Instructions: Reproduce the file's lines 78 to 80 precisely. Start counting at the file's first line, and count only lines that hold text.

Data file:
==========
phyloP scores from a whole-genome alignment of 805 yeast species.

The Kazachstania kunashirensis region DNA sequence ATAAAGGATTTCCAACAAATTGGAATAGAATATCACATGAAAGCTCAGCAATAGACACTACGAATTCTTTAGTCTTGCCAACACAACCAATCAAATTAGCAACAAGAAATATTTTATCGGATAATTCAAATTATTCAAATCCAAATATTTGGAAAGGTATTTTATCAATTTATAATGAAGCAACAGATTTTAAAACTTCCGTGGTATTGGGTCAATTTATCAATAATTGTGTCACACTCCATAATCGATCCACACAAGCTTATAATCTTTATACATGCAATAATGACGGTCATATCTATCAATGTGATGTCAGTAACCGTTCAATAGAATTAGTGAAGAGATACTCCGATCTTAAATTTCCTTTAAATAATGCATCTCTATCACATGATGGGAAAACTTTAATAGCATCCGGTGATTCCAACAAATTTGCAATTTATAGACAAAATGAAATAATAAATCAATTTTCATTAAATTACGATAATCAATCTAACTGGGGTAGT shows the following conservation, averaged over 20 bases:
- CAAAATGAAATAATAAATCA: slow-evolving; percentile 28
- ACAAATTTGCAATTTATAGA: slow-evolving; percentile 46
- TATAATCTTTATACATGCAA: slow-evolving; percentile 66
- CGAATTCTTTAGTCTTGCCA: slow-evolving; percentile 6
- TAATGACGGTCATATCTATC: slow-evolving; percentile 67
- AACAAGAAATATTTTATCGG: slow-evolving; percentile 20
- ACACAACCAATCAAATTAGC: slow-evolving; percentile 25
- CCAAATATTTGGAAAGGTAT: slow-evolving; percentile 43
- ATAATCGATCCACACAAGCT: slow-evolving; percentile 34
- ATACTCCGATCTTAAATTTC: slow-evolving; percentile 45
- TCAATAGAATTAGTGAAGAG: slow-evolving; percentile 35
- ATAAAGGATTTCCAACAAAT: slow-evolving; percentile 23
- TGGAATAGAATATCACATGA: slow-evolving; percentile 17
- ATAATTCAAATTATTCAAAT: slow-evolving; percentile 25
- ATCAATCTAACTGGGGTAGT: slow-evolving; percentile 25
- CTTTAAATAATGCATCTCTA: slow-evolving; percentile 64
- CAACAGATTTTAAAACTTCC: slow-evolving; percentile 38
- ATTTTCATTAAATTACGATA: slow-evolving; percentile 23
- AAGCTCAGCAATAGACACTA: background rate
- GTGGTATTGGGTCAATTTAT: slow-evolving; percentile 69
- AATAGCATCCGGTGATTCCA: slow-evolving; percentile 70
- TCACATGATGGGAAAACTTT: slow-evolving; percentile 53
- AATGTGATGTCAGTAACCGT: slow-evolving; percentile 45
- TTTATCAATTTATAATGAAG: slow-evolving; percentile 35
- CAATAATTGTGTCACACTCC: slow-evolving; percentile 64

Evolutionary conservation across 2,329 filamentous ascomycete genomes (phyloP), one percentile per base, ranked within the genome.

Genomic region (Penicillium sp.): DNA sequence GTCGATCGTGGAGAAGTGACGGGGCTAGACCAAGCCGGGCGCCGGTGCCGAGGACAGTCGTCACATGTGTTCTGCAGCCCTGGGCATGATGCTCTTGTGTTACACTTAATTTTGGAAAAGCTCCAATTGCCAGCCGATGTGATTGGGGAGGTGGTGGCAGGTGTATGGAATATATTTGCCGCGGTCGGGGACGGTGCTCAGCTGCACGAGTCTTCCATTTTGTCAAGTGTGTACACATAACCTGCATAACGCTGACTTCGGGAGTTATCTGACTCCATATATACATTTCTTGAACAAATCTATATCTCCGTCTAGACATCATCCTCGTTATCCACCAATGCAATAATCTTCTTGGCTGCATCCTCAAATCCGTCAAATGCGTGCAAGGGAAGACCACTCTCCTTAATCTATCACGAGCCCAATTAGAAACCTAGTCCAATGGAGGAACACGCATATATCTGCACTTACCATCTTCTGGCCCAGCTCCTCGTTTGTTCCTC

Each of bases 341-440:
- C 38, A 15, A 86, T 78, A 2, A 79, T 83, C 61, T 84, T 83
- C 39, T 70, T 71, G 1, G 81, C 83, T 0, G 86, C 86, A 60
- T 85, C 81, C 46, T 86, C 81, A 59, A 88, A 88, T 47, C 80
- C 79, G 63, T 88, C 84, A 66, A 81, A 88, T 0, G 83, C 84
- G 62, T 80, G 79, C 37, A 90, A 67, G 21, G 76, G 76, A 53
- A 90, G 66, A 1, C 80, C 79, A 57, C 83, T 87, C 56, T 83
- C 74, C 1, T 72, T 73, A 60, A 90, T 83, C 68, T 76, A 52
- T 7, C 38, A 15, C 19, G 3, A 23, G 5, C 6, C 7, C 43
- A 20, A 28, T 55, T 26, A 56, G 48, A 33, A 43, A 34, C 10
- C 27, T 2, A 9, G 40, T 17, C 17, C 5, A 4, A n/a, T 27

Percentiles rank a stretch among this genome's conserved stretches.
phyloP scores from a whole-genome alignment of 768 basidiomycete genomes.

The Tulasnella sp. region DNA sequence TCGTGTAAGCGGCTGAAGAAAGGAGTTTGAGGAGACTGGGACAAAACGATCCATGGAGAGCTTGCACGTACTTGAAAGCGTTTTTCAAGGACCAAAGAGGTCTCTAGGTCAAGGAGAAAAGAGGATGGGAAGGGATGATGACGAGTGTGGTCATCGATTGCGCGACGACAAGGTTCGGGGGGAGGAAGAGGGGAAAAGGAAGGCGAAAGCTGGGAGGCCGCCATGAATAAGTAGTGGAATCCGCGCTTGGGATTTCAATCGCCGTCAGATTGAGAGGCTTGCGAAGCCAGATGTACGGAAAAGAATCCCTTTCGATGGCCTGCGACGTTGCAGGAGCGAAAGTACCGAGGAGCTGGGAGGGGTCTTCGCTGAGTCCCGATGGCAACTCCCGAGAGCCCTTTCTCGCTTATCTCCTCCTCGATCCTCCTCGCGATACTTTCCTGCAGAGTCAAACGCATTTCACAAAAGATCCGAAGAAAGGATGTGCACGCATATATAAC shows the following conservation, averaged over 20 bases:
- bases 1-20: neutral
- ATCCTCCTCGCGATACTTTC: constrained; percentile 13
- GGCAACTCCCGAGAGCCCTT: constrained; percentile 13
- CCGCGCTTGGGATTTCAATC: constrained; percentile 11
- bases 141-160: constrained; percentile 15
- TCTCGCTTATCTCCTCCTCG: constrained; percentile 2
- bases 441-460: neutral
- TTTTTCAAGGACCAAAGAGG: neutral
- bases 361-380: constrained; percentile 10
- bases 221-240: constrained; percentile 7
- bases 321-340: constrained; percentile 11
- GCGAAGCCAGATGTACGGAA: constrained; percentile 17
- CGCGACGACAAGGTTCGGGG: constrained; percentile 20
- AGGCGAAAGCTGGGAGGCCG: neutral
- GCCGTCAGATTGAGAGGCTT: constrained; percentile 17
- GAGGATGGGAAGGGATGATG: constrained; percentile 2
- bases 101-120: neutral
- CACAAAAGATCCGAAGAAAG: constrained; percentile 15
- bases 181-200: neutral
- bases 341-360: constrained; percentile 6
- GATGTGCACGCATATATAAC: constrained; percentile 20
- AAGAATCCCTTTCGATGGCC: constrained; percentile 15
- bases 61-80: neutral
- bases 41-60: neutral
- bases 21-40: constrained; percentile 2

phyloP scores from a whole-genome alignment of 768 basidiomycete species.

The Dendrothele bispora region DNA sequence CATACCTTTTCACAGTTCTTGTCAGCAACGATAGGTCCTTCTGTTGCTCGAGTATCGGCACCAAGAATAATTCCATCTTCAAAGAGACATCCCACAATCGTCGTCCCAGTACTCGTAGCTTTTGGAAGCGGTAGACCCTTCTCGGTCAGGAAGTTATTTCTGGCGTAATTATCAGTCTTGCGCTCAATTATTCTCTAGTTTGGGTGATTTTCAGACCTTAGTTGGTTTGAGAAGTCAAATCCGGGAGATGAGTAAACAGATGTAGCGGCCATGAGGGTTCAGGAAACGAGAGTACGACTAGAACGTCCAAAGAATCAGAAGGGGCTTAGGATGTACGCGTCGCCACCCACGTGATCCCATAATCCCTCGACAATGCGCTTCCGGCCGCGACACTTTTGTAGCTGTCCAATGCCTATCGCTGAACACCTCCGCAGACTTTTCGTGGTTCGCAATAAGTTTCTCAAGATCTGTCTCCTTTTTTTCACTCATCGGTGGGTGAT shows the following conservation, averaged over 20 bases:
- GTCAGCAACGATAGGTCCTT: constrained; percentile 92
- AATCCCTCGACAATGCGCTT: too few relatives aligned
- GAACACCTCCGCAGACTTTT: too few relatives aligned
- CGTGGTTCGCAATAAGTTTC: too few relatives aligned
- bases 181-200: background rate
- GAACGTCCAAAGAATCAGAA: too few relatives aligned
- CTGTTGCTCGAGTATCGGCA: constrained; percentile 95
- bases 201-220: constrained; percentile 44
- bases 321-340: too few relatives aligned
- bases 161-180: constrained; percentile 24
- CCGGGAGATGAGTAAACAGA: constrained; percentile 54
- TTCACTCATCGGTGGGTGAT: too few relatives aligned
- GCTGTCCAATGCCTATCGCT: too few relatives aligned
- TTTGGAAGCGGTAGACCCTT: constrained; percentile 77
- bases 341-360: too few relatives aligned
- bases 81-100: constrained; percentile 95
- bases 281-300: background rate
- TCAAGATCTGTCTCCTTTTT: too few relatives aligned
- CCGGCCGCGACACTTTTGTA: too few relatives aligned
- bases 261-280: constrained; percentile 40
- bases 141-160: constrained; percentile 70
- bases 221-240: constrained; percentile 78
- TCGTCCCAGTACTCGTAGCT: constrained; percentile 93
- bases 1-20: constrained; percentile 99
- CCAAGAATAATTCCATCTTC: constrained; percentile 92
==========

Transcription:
- bases 201-220: constrained; percentile 44
- bases 321-340: too few relatives aligned
- bases 161-180: constrained; percentile 24